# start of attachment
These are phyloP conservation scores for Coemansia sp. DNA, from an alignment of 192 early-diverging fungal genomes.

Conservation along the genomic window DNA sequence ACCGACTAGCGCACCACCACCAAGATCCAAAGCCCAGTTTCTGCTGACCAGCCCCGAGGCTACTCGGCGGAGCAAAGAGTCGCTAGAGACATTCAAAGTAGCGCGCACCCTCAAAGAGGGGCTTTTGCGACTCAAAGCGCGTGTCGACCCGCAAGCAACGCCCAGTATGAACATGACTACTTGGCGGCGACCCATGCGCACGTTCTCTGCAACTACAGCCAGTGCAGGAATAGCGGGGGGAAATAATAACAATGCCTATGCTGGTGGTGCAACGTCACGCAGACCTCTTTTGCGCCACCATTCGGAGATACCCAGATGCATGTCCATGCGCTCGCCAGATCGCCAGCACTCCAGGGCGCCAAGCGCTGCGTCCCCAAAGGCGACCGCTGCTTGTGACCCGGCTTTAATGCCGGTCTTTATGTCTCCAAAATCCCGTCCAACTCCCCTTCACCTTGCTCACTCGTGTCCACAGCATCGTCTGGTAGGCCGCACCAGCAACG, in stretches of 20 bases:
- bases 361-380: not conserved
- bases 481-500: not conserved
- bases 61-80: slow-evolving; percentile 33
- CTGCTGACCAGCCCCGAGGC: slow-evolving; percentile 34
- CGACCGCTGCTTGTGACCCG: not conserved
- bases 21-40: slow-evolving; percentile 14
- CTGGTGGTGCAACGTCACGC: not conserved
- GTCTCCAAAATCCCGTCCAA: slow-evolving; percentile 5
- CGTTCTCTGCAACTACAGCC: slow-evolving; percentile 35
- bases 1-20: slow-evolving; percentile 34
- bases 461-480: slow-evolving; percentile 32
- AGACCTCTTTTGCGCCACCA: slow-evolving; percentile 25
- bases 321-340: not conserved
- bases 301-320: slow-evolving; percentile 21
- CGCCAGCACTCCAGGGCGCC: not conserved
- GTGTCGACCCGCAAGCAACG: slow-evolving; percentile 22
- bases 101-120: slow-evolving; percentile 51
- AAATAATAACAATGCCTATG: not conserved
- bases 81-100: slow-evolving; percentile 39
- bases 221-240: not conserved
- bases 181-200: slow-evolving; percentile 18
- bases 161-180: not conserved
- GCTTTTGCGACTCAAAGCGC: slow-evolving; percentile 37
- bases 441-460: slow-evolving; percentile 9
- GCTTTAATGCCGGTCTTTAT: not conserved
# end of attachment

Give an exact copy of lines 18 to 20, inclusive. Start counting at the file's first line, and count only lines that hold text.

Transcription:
- GTGTCGACCCGCAAGCAACG: slow-evolving; percentile 22
- bases 101-120: slow-evolving; percentile 51
- AAATAATAACAATGCCTATG: not conserved